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Breaking the rules: Monsoon and climate change

26.06.2019 - With global warming the Monsoon is changing, breaking well-established “rules” of the phenomenon, becoming more and more erratic and unpredictable. Close to half of the global population depends on monsoon rainfall. For the fourth year in a row, Elena Surovyatkina from the Potsdam Institute for Climate Impact Research (PIK) successfully predicted the onset of the Indian Summer Monsoon in the central part of India more than a month in advance with a new forecast method. This method accounts for climate change effects and hence makes forecasting possible.
Breaking the rules: Monsoon and climate change

A flooded farm in a village in Kerala, India after monsoon rainfalls in 2018. Photo: istock/ajijchan

“Instead of covering the whole Indian subcontinent gradually by intensive showers, monsoon this year resembles a leaky blanket. With the severe cyclone 'Vayu' on the West coast, causing the evacuation of three million people, the rains on the remaining part of the country  were very local, sudden and in some places very intense, but went away after one downpour," explains Surovyatkina. "Even though large parts of the country received rainfall, distribution was non-uniform and the amount of rainfall was a less than certain criterion based on the average amount of rainfall in the past 30 years.  This is why, within ten days after the beginning of Monsoon on the South, the rainfall over almost the entire country was officially declared as pre-monsoon rainfall. Usually, pre-monsoon rainfall is very local, but the pre-monsoon rainfall on the scale of the country is unprecedented. Moreover, intensive rainfall in North India started even before the monsoon in the central part of India. That is breaking the well-established rules of monsoon."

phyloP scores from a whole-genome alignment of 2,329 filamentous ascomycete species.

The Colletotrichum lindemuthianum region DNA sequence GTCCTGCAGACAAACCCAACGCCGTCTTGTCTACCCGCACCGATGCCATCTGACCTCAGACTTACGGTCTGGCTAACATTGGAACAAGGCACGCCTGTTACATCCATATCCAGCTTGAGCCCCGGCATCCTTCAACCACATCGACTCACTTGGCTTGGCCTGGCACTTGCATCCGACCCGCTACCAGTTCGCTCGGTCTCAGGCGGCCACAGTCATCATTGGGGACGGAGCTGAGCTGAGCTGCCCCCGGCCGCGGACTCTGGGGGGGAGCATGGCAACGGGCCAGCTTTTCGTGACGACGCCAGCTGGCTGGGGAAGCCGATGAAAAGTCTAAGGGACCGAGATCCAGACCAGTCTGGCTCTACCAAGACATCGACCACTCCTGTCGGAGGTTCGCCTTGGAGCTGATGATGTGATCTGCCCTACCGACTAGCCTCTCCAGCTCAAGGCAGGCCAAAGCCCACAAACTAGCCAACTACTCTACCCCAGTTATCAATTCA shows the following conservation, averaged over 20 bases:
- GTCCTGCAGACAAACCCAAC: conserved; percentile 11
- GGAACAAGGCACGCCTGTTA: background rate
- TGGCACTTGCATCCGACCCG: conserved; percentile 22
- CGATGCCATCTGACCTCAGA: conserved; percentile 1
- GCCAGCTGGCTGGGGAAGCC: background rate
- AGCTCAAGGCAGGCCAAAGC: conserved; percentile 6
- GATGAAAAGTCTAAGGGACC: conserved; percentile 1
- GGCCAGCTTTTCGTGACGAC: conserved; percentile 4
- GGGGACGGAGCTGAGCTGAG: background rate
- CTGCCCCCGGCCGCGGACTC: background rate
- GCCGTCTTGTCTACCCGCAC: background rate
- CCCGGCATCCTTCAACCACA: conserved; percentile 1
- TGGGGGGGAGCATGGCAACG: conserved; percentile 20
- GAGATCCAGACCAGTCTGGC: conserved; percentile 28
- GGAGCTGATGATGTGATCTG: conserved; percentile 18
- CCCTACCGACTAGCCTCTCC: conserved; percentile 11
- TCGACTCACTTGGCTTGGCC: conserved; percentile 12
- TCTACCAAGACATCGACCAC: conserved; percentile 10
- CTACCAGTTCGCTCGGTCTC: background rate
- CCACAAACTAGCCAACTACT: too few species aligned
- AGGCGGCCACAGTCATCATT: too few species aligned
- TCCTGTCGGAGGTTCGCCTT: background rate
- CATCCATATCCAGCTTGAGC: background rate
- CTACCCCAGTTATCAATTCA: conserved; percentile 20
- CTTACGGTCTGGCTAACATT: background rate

Monsoon is changing with climate change 

After the disappearance of cyclone 'Vayu', the balance between two branches of monsoon from Arabian Sea and Bay of Bengal was restored and the monsoon came to the normal phase. "However, the erratic beginning of monsoon within 10 days strongly affected economics and people life: farmers have lost their investment in seed sowing," said Ramesh Chennamaneni, Member of Parliament of Telangana state in India. “Monsoon is changing with climate change. This requires to refine the criteria of monsoon onset definition accordingly.  Climatological norms, which are a 30-year average of a weather variable, must be reconsidered in the context of climate change“, said Elena Surovyatkina from PIK.

Surovyatkina uses an alternative criterion in her forecast of the monsoon onset for central India 40 days in advance. ”I am not forecasting when the first intensive rain will start. I predict the date when the daily mean temperature crosses a certain threshold. For the Eastern Ghats, under Climate Change conditions, it is currently 36 degree Celsius, but for example, in the 90s it was 3 degrees less. Beyond that limit a transition to monsoon becomes inevitable. While in some years the transition to monsoon showers was fast, this year it was slow. My prediction for the monsoon onset date was between 10 -18 of June. Even in such a controversial and difficult monsoon year, this prediction was correct: the temperature reached the threshold on 18th of June and on the next day rainfall increased and then continued for the next 48 hours.”

 

Elena Surovyatkina is the group leader of the monsoon research within the EPICC project which is part of the International Climate Initiative (IKI).


Weblink to PIK’s information page on the Indian Monsoon Forecast:
https://www.pik-potsdam.de/services/infodesk/forecasting-indian-monsoon

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